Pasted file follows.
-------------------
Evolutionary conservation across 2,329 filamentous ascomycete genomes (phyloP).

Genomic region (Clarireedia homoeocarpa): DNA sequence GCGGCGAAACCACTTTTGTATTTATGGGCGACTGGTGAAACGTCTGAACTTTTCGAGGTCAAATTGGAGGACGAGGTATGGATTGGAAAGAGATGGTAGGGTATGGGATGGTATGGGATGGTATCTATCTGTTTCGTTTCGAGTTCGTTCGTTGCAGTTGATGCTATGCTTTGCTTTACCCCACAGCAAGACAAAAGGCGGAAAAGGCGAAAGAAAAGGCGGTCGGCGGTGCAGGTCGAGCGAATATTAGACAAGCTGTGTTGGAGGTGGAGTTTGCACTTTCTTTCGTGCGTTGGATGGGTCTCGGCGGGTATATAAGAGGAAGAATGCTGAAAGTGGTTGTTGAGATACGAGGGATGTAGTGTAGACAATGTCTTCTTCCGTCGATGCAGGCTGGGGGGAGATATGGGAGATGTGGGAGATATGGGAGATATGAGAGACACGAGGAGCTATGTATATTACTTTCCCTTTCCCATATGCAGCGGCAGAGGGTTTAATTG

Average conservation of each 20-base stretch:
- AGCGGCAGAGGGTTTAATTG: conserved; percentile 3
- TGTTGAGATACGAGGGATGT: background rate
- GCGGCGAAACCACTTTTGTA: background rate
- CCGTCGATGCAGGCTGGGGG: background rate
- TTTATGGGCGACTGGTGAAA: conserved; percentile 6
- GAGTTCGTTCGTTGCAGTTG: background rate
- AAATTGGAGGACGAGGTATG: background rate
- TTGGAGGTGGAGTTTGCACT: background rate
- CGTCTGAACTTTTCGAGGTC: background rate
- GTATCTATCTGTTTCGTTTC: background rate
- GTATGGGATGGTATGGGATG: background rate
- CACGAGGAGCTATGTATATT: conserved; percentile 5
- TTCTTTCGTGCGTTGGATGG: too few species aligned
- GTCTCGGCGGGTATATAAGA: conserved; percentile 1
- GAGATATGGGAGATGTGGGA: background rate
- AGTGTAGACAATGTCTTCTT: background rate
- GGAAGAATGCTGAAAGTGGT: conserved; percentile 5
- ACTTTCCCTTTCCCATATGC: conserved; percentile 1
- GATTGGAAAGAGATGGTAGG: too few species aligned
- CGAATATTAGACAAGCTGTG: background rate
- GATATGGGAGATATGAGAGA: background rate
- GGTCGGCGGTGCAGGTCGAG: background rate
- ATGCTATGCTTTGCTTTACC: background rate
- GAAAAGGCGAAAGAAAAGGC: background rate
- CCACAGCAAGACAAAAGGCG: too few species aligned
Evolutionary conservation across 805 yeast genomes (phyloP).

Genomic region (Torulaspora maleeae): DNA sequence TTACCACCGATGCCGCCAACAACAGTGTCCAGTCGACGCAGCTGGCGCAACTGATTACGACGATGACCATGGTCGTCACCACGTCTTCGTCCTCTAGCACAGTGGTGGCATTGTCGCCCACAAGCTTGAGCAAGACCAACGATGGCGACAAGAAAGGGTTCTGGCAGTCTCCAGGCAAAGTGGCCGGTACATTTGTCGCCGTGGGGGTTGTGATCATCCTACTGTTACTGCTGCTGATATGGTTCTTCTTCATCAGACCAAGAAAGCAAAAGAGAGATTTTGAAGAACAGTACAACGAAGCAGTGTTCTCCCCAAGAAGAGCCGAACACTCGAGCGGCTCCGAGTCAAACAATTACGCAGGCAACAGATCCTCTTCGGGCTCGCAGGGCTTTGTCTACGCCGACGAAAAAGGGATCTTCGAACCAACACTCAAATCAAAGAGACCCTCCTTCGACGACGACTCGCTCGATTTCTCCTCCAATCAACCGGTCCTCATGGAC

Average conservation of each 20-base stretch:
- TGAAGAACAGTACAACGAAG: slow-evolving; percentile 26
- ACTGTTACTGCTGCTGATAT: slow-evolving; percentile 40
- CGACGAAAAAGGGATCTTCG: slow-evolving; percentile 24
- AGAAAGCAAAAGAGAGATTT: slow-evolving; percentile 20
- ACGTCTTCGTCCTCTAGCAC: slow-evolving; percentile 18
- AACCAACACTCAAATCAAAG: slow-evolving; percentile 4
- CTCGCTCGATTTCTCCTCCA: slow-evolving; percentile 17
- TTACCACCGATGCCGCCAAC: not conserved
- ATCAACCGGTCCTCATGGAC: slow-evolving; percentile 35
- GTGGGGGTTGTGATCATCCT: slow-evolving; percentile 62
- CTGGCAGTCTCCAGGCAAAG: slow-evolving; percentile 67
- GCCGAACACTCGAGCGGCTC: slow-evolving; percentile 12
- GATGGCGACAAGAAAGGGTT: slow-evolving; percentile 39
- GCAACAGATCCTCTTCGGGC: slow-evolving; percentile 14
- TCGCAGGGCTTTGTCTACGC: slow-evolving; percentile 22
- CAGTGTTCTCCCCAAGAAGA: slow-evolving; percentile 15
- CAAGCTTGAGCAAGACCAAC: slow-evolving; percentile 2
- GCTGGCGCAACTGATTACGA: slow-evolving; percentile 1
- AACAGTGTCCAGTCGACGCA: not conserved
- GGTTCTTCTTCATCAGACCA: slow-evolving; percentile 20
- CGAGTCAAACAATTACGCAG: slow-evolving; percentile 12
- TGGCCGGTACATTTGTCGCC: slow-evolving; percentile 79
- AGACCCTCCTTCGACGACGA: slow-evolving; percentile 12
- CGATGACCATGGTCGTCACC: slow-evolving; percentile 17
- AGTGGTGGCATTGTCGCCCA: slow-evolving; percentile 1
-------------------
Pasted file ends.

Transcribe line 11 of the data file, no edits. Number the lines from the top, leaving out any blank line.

- TTGGAGGTGGAGTTTGCACT: background rate